Sometimes I Feel Like a Motherless Child

“Sometimes I Feel Like a Motherless Child
I’m just a long way from my home.”

These are lines to a Matthew Perryman Jones song that I have been listening to over and over today. It has me thinking about how true this is.  It gives words to the uncomfortable feeling I have at times that there is more to this life. 

While we have been adopted and are no longer orphans, we are still waiting the finalization of our adoption. I think that’s why we sometimes don’t feel adopted. Paul puts it this way:

“We ourselves, who have the firstfruits of the Spirit, groan inwardly as we wait eagerly for adoption as sons, the redemption of our bodies.” Romans 8:23

We are waiting to be brought home to our Father’s house. We are not home. Yet, we are going home and what a glorious day that will be. This spiritual reality is also pictured in our physical adoption of children. When my wife and I adopted our children we went to Florida, signed all the papers, then waited for a couple weeks before we could return home to North Carolina. Our children were adopted, they had new parents, but they had yet to be brought to their home.

Thinking of this just now, and writing this down makes me long all the more to get home. Lord, come and make this adoption final! Thank you for your promise to do just that! 

 

 

Adoption and the Seminary

The latest issue of Southwestern News is devoted to the theology and application of adoption. Check out the links below.

On a related note, it is exciting to see what God is doing in America’s seminaries when it comes to adoption and orphan care. This is where many of the churches future leaders are preparing. We have helped numerous couples who are in seminary adopt over the years and it is always exciting to see their faith. Most of these couples had no money of their own to pay for the adoption but believed God would provide – and He did!

Please, pray for these families today who are preparing for ministry around America burdened with a call to adopt! May God show himself mighty in His provision and use these families in their current and future churches to stir even greater zeal for Gospel-reflecting adoption and orphan care.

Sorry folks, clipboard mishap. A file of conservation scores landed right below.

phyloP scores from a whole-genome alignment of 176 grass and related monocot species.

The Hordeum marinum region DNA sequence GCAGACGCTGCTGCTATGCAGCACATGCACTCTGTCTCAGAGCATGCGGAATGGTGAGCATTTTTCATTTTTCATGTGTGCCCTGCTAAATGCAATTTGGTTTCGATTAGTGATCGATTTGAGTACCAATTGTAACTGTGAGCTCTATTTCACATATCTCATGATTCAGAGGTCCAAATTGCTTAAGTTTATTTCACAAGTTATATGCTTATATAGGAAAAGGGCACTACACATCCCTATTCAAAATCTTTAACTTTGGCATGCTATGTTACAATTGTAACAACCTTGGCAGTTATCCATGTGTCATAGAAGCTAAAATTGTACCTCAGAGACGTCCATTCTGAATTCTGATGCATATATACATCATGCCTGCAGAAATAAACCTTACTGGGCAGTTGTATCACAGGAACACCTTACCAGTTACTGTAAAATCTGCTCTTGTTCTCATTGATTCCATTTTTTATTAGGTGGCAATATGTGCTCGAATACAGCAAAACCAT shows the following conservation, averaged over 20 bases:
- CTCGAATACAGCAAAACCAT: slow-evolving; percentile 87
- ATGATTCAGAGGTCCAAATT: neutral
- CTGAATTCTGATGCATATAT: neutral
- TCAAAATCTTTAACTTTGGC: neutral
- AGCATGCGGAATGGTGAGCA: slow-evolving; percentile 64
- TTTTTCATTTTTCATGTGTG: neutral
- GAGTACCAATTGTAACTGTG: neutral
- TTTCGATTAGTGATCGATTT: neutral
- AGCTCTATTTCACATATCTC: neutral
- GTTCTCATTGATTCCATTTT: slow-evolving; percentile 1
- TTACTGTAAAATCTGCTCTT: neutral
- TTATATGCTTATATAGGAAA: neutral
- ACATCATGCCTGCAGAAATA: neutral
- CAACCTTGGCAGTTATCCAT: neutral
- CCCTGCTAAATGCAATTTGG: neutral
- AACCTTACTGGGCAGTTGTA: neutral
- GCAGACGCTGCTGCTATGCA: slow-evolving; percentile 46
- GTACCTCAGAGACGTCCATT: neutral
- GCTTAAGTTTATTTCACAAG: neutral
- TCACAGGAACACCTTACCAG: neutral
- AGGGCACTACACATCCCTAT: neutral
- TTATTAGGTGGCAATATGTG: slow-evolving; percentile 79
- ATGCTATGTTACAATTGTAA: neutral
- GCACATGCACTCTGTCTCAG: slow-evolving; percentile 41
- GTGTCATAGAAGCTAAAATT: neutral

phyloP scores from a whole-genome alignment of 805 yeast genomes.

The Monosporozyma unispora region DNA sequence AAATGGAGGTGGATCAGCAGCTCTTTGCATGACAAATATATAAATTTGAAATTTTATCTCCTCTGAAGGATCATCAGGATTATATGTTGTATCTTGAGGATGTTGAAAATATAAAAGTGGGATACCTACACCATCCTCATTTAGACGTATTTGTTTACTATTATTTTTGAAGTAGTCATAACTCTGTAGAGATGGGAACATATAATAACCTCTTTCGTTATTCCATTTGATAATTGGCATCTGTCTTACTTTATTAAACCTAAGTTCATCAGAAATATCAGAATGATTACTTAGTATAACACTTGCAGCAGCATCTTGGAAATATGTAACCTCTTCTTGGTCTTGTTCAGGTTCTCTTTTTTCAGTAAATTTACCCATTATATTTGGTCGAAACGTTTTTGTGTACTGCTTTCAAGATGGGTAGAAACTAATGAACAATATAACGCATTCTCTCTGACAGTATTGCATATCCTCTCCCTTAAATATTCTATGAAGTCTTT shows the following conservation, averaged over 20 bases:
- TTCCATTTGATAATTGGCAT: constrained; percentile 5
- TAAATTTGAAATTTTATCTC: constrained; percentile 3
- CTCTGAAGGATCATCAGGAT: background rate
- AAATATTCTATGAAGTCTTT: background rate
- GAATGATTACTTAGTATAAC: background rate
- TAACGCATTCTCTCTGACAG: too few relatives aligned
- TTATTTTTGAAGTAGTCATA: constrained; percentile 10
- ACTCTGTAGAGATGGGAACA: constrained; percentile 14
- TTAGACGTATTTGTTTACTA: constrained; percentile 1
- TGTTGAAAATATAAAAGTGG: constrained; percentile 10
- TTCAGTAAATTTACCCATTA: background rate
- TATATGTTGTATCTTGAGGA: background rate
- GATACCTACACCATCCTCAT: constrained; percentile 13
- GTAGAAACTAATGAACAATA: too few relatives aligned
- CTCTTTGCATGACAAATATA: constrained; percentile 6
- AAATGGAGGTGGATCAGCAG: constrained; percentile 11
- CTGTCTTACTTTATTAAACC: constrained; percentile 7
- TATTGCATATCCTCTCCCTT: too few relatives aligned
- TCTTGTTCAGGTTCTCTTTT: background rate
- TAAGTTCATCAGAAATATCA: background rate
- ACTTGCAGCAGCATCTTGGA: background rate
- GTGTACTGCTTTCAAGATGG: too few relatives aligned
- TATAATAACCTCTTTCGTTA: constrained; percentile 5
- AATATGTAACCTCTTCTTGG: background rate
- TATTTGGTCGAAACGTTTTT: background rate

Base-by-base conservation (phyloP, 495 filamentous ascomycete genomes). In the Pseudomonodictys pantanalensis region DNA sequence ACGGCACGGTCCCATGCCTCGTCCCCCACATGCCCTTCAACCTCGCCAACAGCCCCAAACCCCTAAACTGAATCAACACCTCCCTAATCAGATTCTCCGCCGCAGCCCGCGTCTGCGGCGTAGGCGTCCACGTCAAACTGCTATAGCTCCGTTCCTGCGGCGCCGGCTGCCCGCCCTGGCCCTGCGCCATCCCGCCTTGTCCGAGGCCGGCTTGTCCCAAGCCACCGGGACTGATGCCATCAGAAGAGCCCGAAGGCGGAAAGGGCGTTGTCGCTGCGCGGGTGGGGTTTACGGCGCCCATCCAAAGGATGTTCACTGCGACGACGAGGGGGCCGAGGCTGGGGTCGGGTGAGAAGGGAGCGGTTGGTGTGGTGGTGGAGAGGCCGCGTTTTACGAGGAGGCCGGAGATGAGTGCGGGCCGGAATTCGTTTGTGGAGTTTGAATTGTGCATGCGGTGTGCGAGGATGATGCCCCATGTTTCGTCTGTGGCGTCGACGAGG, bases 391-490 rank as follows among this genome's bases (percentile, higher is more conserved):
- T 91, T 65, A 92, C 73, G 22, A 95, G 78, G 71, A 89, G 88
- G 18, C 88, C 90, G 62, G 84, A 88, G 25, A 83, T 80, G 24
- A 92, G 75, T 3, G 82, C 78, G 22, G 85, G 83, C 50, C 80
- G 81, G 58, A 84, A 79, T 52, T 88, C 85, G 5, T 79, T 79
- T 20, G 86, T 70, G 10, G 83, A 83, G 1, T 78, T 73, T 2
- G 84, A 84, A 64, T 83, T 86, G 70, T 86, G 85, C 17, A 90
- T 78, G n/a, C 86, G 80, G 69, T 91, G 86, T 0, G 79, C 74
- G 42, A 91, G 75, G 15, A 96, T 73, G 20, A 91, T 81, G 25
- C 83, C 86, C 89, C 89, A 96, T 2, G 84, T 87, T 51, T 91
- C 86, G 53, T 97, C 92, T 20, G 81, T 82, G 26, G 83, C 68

picture-402Stories of adoption are woven throughout the fabric of human and divine history. God’s compassion for orphans leaps from the pages of Scripture and demands that all Christians consider their role in the issue of adoption.

FEATURES
A Call to Discipleship »
Mark and Jennifer Leeds always wanted a big family.

Adoption Advocates in Word and Deed »
Just mentioning the word adoption causes John Mark Yeats’ eyes to light up.

Adoption: The Heart of the Gospel »
While a few have responded to this call for writings on the subject, the lack of attention may cause you to wonder why adoption is important.

As Miraculous as Childbirth »
It is often said that a picture is worth a thousand words, and for Southwestern alumnus Bart Barber one photograph captures the essence of life.

Fostering a Gospel Legacy »
For Master of Divinity student Bruce Kendrick and his wife, Denise, ministry to orphans began as a matter of “pure ob-edience,” but years of experience as foster parents have taught them the value of caring for these children.

Helpful Adoption Information »

Modeling the Family of God »
Dean Nichols, campus chaplain, and Waylan Owens, associate professor of pastoral ministry, have many things in common.

Obtained by Grace »
The apostle Paul reminded believers in Corinth that God’s “grace is sufficient” and that His “strength is made perfect in weak-ness” (2 Cor. 12:9). Few images portray the grace of God amid weakness like the story of five-year-old Christopher Savage.

A Beautiful Tribute

This video was done by one of the families that we had the joy of helping recently. In it you can catch a glimpse of Zach and Kim’s heart to make much of Christ in adoption and in their lives as they live out the Gospel. You can also follow Zach on his blog here.

God bless you guys! Mya is beautiful!

KNOW THE POOR

This is the third and final part of the excellent article called A Gospel Self-Image and the Poor. When it comes to adoption and orphan care you cannot ignore the rampant poverty that is so often the cause of children being abandoned and orphaned. More and more I am coming to the realization that if we have a passion for adoption and orphans we will have a passion for caring for the poor. You cannot have one without the other.

If you haven’t already read them I encourage you to read PART 1: BECOME THE POOR and PART 2: LOVE THE POOR. 

KNOW THE POOR

It is important for us to understand the poor and what causes poverty. There are over 200 mentions of the poor in the Old Testament. The Bible tells us we need to understand two things: 

1. It is an economic condition. To be with little or no resources that the world values (ie. money, talent, skills, etc). If you have nothing the world throws you away. The poor have little of value. We are called to respond with mercy.

2. It is a social condition. The poor may have little but what they do have is taken away by others. Because they are powerless the world takes away from them without giving in return. The way you can tell someone is poor is that they have what little they have taken away and nothing given back. We are called to respond with justice. 

Causes of poverty:

1. Personal Sin (36 times) 

. Life of laziness (Prov. 6:6-11) 

. Lack of self-discipline (Prov. 23:19-21) 

2. Systematic, oppression, injustice (111 times)

. Delayed or unjustly low wages (Deut. 24:14-15; Eph. 6:8-9)

. Court or govt. systems weighted in favor of the great and wealthy (Lv. 19:15; Luke 19:1-8)

. High-interest loans and preying on the powerless (Ex. 22:22-27) 

3. Calamity, natural disaster (all over Bible) (118 times) 

. Famine (Ruth 1:1-5; Gn. 42:5) 

. Natural Disaster (Job 1: 18-22)